Malaysian Atheist

An avowed atheist living in Malaysia.

Sunday, November 05, 2006

Testing the Efficacy of Prayer

This study of the therapeutic effects of intercessory prayer was cited in The God Delusion, by Richard Dawkins which I am currently reading. I thought it'd be a scientific answer to the question - "Why Pray?" - but the outcome suggests otherwise.

This is how they conducted it. 1802 cardiac bypass patients were randomly assigned to one of three conditions: One group received intercessory prayer after being informed that they may or may not receive prayer; the second group did not receive intercessory prayer after also being informed that they may or may not receive prayer; and the third group received intercessory prayer after being informed that they would receive prayer. Intercessory prayer was provided for 14 days and the primary outcome was the presence of any complication within 30 days of bypass surgery. Secondary outcomes were any major event and mortality.

The first two groups test for the effectiveness of intercessory prayers while the third group tests for the psychosomatic effects of knowing one is prayed for. The results for the first two groups are virtually indistinguishable while the third group, for some reason (performance anxiety?), showed higher incidences of complications.

Of course, many groups have ridiculed such a study, saying that we cannot test God. They'll say God works in mysterious ways. We can never test Him this way. Sorry, but this explanation is just unsatisfactory. Suppose that a group of religous people prayed for a sick friend and the friend miraculously got well. People will be too quick to attribute the healing to God answering their prayers. This is an example of what psychologists call confirmation bias, because the 'miraculous' healing could possibly have nothing to do with whether or not the person was being prayed for by friends, as the study above indicates. Out of sheer probability, the person would've been healed regardless of the prayers. That possibility has never been considered, but the group immediately says that it is due to God. In essence, they've all been fooled by randomness.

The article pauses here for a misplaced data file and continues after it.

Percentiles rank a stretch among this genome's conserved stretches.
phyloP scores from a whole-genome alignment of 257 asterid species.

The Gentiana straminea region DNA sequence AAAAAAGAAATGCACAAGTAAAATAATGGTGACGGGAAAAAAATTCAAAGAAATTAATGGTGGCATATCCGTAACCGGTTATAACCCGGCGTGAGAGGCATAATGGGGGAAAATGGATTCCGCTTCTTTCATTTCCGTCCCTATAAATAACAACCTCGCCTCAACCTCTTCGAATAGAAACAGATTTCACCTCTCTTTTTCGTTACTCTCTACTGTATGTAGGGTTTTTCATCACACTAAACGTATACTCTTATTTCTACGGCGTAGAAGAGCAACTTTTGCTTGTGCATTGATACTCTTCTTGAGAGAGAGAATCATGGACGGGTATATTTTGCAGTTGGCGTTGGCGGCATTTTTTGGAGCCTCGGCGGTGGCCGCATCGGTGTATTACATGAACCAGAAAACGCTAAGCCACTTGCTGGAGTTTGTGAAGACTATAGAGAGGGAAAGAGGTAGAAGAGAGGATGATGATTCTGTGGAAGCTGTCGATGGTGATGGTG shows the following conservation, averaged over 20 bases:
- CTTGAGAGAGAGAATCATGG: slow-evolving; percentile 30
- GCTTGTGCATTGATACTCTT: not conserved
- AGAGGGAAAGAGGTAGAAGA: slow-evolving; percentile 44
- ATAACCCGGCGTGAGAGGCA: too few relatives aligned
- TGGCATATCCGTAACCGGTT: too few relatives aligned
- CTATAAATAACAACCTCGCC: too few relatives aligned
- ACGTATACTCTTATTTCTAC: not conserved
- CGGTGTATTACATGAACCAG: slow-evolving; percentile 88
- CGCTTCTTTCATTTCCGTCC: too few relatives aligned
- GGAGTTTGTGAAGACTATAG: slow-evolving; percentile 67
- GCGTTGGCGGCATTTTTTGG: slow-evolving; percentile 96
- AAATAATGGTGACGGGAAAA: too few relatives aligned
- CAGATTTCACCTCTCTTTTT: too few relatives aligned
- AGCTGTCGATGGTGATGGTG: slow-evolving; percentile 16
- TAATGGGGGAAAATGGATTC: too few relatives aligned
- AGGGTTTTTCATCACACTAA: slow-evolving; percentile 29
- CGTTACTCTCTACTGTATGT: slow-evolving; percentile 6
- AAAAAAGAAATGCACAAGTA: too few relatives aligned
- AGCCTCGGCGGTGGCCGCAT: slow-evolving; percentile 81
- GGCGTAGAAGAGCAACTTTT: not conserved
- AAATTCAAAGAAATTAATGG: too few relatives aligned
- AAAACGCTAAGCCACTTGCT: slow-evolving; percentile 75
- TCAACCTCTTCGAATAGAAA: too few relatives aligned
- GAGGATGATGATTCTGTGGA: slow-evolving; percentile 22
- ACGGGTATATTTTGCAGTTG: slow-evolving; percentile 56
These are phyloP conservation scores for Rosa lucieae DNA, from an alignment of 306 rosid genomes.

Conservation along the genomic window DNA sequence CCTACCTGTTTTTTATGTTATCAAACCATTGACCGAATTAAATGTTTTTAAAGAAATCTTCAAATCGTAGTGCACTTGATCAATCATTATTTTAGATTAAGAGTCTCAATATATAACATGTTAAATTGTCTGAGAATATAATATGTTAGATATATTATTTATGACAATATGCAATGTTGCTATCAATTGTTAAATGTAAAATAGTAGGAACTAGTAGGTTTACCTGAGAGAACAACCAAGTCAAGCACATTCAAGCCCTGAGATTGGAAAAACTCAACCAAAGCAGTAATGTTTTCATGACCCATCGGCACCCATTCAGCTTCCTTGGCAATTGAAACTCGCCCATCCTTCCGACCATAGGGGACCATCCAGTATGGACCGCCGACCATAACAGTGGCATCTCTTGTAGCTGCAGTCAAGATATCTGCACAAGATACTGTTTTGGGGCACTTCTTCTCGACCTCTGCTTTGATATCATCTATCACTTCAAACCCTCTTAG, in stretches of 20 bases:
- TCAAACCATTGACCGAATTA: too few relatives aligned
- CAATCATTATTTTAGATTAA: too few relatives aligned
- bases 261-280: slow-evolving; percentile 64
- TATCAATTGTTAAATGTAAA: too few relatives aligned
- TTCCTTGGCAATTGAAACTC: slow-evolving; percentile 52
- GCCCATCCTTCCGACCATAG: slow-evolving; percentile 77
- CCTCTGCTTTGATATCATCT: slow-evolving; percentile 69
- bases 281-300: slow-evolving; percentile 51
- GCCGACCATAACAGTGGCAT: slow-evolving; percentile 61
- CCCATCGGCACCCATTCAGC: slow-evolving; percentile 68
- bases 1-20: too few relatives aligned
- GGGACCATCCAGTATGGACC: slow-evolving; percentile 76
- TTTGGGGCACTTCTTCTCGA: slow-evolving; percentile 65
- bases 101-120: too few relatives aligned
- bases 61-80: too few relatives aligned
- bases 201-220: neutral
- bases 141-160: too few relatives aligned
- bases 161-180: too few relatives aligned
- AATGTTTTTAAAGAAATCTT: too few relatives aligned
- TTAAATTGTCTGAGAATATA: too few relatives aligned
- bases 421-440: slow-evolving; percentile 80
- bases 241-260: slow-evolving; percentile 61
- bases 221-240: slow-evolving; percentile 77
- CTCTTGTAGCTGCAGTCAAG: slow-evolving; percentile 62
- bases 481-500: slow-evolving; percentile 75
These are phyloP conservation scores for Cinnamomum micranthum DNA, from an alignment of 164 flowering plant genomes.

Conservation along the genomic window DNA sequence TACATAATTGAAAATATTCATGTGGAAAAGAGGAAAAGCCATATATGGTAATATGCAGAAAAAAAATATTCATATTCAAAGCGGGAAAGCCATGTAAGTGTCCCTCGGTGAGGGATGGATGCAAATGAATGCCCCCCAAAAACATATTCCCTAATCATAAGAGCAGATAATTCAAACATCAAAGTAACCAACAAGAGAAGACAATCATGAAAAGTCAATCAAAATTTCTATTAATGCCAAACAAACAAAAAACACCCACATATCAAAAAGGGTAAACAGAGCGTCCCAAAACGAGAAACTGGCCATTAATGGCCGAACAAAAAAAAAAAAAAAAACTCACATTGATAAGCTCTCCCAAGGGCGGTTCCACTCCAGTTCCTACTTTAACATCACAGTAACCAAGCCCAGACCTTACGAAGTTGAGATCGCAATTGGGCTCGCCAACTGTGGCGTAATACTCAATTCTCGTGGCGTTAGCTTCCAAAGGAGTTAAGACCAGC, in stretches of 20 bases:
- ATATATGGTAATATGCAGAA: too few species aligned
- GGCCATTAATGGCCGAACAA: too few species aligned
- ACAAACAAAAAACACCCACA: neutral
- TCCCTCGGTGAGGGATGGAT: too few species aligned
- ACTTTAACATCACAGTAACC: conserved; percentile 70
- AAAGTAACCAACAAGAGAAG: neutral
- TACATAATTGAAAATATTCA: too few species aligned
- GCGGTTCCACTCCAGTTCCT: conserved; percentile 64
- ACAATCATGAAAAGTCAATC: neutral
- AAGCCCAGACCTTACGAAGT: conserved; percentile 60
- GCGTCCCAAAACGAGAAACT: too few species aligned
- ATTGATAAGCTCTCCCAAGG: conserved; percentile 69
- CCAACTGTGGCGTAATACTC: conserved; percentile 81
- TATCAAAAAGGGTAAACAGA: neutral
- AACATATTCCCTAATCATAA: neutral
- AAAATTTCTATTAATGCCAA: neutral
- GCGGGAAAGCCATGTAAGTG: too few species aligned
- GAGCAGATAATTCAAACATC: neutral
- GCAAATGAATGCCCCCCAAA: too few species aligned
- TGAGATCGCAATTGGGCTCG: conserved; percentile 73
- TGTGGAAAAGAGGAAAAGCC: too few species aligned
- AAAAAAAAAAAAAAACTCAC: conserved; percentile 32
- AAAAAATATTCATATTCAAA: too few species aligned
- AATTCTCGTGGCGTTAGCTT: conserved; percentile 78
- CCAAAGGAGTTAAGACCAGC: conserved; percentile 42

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4 Comments:

At 5:01 PM, November 06, 2006, Blogger Sze Zeng said...

Hi,

Perhaps you might want to check up Alister McGrath's respond to the God's Delusion.

http://www.citychurchsf.org/openforum.htm

cheers.

 
At 6:28 PM, November 06, 2006, Blogger Sze Zeng said...

check out another review by Terry Eagleton:
http://www.lrb.co.uk/v28/n20/eagl01_.html

 
At 9:06 PM, November 06, 2006, Blogger Meursault said...

Thanks. After reading Terry Eagleton's article, I can't help but feel he's creating an even bigger gap to be filled with God (Note the last chapter in Dawkins' book is "A Much Needed Gap?"). He can always say Dawkins' definition of God is too narrow etc. but I'd bet even Christians themselves will struggle to define God in a manner that will please Eagleton. The rest of his points I think are rather subjective (same goes for Dawkins).

 
At 2:41 PM, December 22, 2012, Blogger Unknown said...

I am an atheist, and I am very interested to learn about God. Now I have found God. He lives inside me. Each time I affirm myself to stay positive and be strong I actually prayed. I think after the creation of the internet, the concept of God is the second best creation of mankind for fellow beings. It has help so many weak minded and lazy minded to gain strength to face the challenges in life.

 

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